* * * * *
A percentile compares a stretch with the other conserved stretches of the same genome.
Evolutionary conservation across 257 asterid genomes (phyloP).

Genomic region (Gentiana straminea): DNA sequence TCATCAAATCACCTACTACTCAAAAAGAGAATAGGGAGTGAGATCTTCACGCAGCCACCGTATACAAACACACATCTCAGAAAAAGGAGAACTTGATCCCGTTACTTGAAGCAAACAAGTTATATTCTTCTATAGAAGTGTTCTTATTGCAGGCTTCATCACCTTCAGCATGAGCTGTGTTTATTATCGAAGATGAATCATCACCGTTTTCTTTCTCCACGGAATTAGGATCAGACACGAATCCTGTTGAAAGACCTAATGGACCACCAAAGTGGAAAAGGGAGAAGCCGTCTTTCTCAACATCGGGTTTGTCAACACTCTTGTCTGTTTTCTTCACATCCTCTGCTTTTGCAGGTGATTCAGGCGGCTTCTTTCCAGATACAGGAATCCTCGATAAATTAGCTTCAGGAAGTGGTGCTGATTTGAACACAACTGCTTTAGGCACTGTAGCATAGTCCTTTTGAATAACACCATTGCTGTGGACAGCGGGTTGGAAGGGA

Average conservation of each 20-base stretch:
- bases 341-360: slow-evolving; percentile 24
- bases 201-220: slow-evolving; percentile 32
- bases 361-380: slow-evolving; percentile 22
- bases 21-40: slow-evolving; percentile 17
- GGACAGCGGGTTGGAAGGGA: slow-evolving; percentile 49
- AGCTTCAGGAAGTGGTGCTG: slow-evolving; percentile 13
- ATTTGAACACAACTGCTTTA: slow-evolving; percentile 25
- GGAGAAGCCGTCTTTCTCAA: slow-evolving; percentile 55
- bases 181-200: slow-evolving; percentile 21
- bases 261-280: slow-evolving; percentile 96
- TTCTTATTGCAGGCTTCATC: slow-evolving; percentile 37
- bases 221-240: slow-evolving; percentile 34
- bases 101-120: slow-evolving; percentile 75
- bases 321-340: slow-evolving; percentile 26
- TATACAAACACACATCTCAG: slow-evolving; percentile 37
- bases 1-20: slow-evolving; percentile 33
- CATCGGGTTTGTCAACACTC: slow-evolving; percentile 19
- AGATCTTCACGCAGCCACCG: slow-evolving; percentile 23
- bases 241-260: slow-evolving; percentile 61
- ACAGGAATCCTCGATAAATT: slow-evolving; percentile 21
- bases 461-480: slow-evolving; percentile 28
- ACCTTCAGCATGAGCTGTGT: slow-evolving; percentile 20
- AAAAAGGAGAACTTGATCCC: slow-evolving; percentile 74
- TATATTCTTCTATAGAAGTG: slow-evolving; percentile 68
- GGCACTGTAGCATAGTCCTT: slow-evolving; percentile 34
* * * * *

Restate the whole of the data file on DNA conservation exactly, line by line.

A percentile compares a stretch with the other conserved stretches of the same genome.
Evolutionary conservation across 257 asterid genomes (phyloP).

Genomic region (Gentiana straminea): DNA sequence TCATCAAATCACCTACTACTCAAAAAGAGAATAGGGAGTGAGATCTTCACGCAGCCACCGTATACAAACACACATCTCAGAAAAAGGAGAACTTGATCCCGTTACTTGAAGCAAACAAGTTATATTCTTCTATAGAAGTGTTCTTATTGCAGGCTTCATCACCTTCAGCATGAGCTGTGTTTATTATCGAAGATGAATCATCACCGTTTTCTTTCTCCACGGAATTAGGATCAGACACGAATCCTGTTGAAAGACCTAATGGACCACCAAAGTGGAAAAGGGAGAAGCCGTCTTTCTCAACATCGGGTTTGTCAACACTCTTGTCTGTTTTCTTCACATCCTCTGCTTTTGCAGGTGATTCAGGCGGCTTCTTTCCAGATACAGGAATCCTCGATAAATTAGCTTCAGGAAGTGGTGCTGATTTGAACACAACTGCTTTAGGCACTGTAGCATAGTCCTTTTGAATAACACCATTGCTGTGGACAGCGGGTTGGAAGGGA

Average conservation of each 20-base stretch:
- bases 341-360: slow-evolving; percentile 24
- bases 201-220: slow-evolving; percentile 32
- bases 361-380: slow-evolving; percentile 22
- bases 21-40: slow-evolving; percentile 17
- GGACAGCGGGTTGGAAGGGA: slow-evolving; percentile 49
- AGCTTCAGGAAGTGGTGCTG: slow-evolving; percentile 13
- ATTTGAACACAACTGCTTTA: slow-evolving; percentile 25
- GGAGAAGCCGTCTTTCTCAA: slow-evolving; percentile 55
- bases 181-200: slow-evolving; percentile 21
- bases 261-280: slow-evolving; percentile 96
- TTCTTATTGCAGGCTTCATC: slow-evolving; percentile 37
- bases 221-240: slow-evolving; percentile 34
- bases 101-120: slow-evolving; percentile 75
- bases 321-340: slow-evolving; percentile 26
- TATACAAACACACATCTCAG: slow-evolving; percentile 37
- bases 1-20: slow-evolving; percentile 33
- CATCGGGTTTGTCAACACTC: slow-evolving; percentile 19
- AGATCTTCACGCAGCCACCG: slow-evolving; percentile 23
- bases 241-260: slow-evolving; percentile 61
- ACAGGAATCCTCGATAAATT: slow-evolving; percentile 21
- bases 461-480: slow-evolving; percentile 28
- ACCTTCAGCATGAGCTGTGT: slow-evolving; percentile 20
- AAAAAGGAGAACTTGATCCC: slow-evolving; percentile 74
- TATATTCTTCTATAGAAGTG: slow-evolving; percentile 68
- GGCACTGTAGCATAGTCCTT: slow-evolving; percentile 34